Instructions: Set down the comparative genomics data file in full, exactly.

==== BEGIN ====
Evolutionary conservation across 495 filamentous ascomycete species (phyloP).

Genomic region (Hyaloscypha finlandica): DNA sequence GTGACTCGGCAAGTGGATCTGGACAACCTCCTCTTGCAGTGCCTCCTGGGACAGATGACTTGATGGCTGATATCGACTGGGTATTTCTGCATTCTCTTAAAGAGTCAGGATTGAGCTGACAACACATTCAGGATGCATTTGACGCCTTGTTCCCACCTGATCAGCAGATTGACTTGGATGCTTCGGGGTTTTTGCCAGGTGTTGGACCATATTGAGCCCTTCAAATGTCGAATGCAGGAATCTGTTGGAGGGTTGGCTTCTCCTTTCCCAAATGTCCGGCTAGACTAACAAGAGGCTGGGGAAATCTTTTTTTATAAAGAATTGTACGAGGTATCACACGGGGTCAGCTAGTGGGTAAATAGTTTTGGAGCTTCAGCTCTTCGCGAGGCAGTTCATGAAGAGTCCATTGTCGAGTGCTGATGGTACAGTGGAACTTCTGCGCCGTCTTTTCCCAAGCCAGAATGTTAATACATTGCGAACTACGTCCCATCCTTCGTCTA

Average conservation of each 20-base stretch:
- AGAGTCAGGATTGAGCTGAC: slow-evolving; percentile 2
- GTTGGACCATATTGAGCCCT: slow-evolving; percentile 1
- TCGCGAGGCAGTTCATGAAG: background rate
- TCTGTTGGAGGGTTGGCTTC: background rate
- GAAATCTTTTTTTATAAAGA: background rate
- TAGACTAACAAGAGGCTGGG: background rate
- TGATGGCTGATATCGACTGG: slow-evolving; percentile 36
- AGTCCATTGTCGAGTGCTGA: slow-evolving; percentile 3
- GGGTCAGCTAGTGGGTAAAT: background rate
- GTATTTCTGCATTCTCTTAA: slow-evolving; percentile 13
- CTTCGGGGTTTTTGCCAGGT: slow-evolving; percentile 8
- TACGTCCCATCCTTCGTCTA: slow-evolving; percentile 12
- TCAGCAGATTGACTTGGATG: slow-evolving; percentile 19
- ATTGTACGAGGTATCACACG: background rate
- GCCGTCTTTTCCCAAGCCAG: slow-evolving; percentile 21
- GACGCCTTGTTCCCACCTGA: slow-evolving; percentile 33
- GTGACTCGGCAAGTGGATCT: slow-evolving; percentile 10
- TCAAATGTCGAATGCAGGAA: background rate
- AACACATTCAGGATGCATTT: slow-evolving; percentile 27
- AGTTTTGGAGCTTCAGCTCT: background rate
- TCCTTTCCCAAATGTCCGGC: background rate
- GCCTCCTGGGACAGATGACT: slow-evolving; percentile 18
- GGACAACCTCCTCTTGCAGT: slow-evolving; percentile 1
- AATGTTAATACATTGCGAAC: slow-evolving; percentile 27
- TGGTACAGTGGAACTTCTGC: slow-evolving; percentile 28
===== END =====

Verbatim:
Evolutionary conservation across 495 filamentous ascomycete species (phyloP).

Genomic region (Hyaloscypha finlandica): DNA sequence GTGACTCGGCAAGTGGATCTGGACAACCTCCTCTTGCAGTGCCTCCTGGGACAGATGACTTGATGGCTGATATCGACTGGGTATTTCTGCATTCTCTTAAAGAGTCAGGATTGAGCTGACAACACATTCAGGATGCATTTGACGCCTTGTTCCCACCTGATCAGCAGATTGACTTGGATGCTTCGGGGTTTTTGCCAGGTGTTGGACCATATTGAGCCCTTCAAATGTCGAATGCAGGAATCTGTTGGAGGGTTGGCTTCTCCTTTCCCAAATGTCCGGCTAGACTAACAAGAGGCTGGGGAAATCTTTTTTTATAAAGAATTGTACGAGGTATCACACGGGGTCAGCTAGTGGGTAAATAGTTTTGGAGCTTCAGCTCTTCGCGAGGCAGTTCATGAAGAGTCCATTGTCGAGTGCTGATGGTACAGTGGAACTTCTGCGCCGTCTTTTCCCAAGCCAGAATGTTAATACATTGCGAACTACGTCCCATCCTTCGTCTA

Average conservation of each 20-base stretch:
- AGAGTCAGGATTGAGCTGAC: slow-evolving; percentile 2
- GTTGGACCATATTGAGCCCT: slow-evolving; percentile 1
- TCGCGAGGCAGTTCATGAAG: background rate
- TCTGTTGGAGGGTTGGCTTC: background rate
- GAAATCTTTTTTTATAAAGA: background rate
- TAGACTAACAAGAGGCTGGG: background rate
- TGATGGCTGATATCGACTGG: slow-evolving; percentile 36
- AGTCCATTGTCGAGTGCTGA: slow-evolving; percentile 3
- GGGTCAGCTAGTGGGTAAAT: background rate
- GTATTTCTGCATTCTCTTAA: slow-evolving; percentile 13
- CTTCGGGGTTTTTGCCAGGT: slow-evolving; percentile 8
- TACGTCCCATCCTTCGTCTA: slow-evolving; percentile 12
- TCAGCAGATTGACTTGGATG: slow-evolving; percentile 19
- ATTGTACGAGGTATCACACG: background rate
- GCCGTCTTTTCCCAAGCCAG: slow-evolving; percentile 21
- GACGCCTTGTTCCCACCTGA: slow-evolving; percentile 33
- GTGACTCGGCAAGTGGATCT: slow-evolving; percentile 10
- TCAAATGTCGAATGCAGGAA: background rate
- AACACATTCAGGATGCATTT: slow-evolving; percentile 27
- AGTTTTGGAGCTTCAGCTCT: background rate
- TCCTTTCCCAAATGTCCGGC: background rate
- GCCTCCTGGGACAGATGACT: slow-evolving; percentile 18
- GGACAACCTCCTCTTGCAGT: slow-evolving; percentile 1
- AATGTTAATACATTGCGAAC: slow-evolving; percentile 27
- TGGTACAGTGGAACTTCTGC: slow-evolving; percentile 28